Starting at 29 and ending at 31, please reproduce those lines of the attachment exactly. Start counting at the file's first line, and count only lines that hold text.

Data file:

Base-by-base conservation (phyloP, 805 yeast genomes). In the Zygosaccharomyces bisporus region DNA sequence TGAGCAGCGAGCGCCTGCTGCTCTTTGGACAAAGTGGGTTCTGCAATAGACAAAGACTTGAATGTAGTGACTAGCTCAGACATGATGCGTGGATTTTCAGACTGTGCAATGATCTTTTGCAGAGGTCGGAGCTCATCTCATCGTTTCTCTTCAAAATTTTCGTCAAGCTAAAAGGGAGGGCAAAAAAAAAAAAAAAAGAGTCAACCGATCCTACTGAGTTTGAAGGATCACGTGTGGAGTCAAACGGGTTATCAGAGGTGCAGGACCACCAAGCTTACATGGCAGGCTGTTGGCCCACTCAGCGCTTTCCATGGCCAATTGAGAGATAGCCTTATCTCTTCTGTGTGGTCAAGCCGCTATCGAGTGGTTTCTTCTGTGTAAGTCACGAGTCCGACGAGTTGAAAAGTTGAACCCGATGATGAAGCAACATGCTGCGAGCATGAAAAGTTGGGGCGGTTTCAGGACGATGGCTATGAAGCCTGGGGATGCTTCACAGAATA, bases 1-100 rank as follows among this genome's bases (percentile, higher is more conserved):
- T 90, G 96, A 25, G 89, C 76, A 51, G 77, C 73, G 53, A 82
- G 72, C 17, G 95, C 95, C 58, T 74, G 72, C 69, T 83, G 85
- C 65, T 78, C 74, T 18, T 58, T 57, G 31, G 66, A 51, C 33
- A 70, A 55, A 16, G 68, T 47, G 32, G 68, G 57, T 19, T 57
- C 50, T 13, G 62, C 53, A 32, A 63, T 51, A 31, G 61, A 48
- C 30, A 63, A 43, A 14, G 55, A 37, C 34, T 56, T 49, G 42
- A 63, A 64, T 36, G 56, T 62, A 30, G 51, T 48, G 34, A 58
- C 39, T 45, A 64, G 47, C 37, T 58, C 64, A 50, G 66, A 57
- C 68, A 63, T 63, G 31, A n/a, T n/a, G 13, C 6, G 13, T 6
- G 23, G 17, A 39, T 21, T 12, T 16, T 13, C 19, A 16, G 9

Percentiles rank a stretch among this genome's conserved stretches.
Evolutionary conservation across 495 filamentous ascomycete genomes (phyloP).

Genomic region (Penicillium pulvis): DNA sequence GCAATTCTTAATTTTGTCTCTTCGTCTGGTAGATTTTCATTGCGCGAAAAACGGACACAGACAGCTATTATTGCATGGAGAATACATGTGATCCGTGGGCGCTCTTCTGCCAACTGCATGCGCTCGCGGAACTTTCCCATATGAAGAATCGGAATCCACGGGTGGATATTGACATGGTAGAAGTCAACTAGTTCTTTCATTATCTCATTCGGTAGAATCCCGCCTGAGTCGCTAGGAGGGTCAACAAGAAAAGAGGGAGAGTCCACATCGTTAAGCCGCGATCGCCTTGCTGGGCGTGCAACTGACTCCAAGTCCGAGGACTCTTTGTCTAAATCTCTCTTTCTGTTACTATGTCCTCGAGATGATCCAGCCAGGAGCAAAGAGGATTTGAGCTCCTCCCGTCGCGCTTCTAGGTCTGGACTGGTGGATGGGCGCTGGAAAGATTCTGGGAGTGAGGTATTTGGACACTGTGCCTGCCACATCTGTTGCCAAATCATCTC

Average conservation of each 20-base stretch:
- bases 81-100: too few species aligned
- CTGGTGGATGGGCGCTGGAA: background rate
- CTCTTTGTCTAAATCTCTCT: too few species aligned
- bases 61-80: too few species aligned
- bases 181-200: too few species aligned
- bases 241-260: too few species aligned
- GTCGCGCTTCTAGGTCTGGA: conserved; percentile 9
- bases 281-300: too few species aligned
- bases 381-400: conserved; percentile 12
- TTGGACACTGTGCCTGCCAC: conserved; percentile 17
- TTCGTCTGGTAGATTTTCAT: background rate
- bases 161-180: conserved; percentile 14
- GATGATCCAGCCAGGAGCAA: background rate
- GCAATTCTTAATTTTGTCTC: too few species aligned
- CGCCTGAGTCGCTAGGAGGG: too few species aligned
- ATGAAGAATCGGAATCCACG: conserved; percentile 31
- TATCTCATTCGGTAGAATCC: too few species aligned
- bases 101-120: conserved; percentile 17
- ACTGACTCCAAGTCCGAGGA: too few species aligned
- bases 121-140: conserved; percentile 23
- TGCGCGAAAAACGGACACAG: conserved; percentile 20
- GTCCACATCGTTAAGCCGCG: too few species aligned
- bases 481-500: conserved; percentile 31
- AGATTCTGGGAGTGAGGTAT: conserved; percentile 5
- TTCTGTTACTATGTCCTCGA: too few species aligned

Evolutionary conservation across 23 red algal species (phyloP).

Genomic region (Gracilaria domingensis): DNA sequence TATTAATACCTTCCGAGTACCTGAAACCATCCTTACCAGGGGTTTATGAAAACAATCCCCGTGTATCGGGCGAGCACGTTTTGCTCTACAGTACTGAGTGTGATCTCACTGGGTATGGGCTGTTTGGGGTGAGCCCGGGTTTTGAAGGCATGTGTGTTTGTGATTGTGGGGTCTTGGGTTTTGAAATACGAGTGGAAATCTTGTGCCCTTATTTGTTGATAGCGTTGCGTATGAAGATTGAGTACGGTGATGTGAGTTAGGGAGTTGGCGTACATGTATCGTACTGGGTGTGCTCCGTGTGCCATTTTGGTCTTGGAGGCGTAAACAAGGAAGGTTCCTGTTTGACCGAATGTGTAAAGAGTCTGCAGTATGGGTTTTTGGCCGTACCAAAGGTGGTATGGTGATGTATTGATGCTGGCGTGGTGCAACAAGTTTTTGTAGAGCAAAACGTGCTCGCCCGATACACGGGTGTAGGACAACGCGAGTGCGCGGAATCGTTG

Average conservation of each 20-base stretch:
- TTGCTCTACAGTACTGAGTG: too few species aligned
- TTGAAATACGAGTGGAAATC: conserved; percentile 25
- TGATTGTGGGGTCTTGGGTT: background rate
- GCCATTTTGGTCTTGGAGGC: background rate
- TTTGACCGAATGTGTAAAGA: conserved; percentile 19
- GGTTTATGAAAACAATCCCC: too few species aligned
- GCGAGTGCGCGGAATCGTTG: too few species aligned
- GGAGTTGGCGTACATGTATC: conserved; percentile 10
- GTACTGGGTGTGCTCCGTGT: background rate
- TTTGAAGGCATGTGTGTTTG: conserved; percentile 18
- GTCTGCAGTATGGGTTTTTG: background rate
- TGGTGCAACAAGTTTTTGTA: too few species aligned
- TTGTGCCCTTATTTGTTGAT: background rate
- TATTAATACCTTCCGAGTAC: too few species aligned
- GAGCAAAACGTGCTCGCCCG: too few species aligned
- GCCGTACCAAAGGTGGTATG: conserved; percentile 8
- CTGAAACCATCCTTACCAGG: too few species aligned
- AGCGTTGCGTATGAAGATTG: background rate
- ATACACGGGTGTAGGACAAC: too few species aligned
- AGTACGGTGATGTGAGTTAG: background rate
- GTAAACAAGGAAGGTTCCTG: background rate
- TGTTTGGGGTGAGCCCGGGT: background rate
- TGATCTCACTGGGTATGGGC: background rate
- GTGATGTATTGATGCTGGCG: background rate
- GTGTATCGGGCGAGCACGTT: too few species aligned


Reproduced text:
- GCAATTCTTAATTTTGTCTC: too few species aligned
- CGCCTGAGTCGCTAGGAGGG: too few species aligned
- ATGAAGAATCGGAATCCACG: conserved; percentile 31